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Re: FAQ bug

From: Andries . Brouwer
Subject: Re: FAQ bug
Date: Mon, 11 Feb 2002 14:07:24 GMT

> I just want to know how to make things better.

I tried to explain. Maybe the ideas are so new that I must
be more explicit. Let me try.

People do not read documentation for pleasure.
For pleasure maybe they read a novel.
Documentation is a necessary evil.
The saying goes: "when all else fails, read the docs".

Good documentation makes it easy for the user to find
what he is looking for.

A 1000-page book that contains everything, is not
what the user needs. He has a job to do, and part of
this job is to make some program work, and the fewer
seconds spent on that, the better.

Now about grub. Imagine that you are talking to an expert,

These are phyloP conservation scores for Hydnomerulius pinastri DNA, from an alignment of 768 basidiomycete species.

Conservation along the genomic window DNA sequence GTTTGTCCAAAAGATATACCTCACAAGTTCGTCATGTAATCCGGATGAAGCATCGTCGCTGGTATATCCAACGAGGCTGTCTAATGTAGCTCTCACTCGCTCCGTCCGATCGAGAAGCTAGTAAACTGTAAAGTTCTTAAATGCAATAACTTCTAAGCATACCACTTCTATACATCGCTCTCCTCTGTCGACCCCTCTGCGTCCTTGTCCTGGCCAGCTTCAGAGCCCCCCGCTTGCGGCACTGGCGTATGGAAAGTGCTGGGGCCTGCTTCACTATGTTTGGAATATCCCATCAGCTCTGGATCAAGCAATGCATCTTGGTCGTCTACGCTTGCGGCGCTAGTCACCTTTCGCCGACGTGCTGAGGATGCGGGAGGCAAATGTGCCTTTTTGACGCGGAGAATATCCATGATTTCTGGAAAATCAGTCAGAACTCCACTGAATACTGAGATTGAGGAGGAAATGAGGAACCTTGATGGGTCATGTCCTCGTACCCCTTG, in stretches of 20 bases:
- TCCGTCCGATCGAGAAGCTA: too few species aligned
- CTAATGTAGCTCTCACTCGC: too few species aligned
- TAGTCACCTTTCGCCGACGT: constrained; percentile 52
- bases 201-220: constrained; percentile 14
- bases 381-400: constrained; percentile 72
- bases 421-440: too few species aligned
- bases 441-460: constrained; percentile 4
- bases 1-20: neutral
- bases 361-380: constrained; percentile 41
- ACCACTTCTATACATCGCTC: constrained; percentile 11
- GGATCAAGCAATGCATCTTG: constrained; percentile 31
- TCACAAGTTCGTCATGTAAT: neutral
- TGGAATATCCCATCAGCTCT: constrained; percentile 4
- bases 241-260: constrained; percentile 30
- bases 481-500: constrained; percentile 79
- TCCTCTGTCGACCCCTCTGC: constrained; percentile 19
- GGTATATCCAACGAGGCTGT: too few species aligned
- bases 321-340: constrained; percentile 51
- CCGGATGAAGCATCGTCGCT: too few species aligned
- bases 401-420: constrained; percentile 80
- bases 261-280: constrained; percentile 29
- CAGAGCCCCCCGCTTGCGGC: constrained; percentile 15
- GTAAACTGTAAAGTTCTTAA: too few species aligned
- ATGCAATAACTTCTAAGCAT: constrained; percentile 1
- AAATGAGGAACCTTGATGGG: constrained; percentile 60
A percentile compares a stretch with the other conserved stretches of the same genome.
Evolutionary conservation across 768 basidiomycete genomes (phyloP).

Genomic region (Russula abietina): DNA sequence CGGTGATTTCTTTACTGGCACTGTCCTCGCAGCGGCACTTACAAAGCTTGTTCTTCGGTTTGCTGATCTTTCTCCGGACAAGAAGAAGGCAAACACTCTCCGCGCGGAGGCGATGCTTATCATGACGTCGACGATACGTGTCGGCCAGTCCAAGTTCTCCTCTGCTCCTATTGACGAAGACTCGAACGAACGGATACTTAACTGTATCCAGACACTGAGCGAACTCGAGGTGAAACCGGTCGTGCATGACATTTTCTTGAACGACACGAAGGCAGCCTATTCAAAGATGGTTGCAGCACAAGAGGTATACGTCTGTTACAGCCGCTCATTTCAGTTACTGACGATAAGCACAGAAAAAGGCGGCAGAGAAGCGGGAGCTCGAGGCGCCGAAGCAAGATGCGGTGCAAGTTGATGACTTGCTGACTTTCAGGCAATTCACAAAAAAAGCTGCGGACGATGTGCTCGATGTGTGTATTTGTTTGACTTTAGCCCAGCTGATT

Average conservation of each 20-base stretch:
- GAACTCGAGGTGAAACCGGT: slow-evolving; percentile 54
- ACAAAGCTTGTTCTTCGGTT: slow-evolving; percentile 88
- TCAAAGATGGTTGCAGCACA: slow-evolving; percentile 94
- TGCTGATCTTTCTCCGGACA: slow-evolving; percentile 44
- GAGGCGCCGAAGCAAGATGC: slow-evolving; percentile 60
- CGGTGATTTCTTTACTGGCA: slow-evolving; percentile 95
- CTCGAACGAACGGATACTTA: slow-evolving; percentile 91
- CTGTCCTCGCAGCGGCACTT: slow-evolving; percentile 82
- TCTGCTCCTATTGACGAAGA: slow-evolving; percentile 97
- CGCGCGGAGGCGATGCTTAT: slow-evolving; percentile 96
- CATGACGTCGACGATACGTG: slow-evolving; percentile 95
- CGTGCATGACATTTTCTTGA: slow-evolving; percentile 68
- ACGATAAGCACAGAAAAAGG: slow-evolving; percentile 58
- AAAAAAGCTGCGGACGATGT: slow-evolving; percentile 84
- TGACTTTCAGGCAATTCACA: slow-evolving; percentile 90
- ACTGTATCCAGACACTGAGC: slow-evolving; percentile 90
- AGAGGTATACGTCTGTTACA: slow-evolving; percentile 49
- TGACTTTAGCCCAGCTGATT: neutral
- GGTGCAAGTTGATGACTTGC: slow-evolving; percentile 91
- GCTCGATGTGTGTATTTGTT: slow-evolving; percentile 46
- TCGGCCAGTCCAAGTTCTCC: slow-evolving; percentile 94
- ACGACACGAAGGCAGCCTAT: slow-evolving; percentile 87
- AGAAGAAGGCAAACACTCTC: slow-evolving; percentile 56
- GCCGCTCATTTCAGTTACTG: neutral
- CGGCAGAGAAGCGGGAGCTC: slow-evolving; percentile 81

who knows all about computers, even all about boot loaders,
but nothing about grub.

Can you tell this expert in ten lines what grub does?
Can these ten lines be the first ten lines in the introduction?
Can these ten lines be the first ten lines in the man page?

How does a boot loader work? One has a setting-up phase.
There are files that transport information from the
setting-up phase to the time of booting. There is a boot loader.

Explain these things. In very few words.

Today, if I read grub(8), this man page assumes that the reader
already knows the big picture, how grub is set up. It starts
talking about the grub shell. Is that the program that does the
setup? Or is that the program that runs at boot time? Nobody
knows, it is not in the man page. The author of that man page
was not thinking of the reader.

Today, if I read "info grub" the very first thing I need is
the big picture. But I cannot find it. There are words, lots
of words, but they were not written with the user in mind.
They were written by an implementer who likes to talk a lot
about this beautiful program he has written.

Do you understand?


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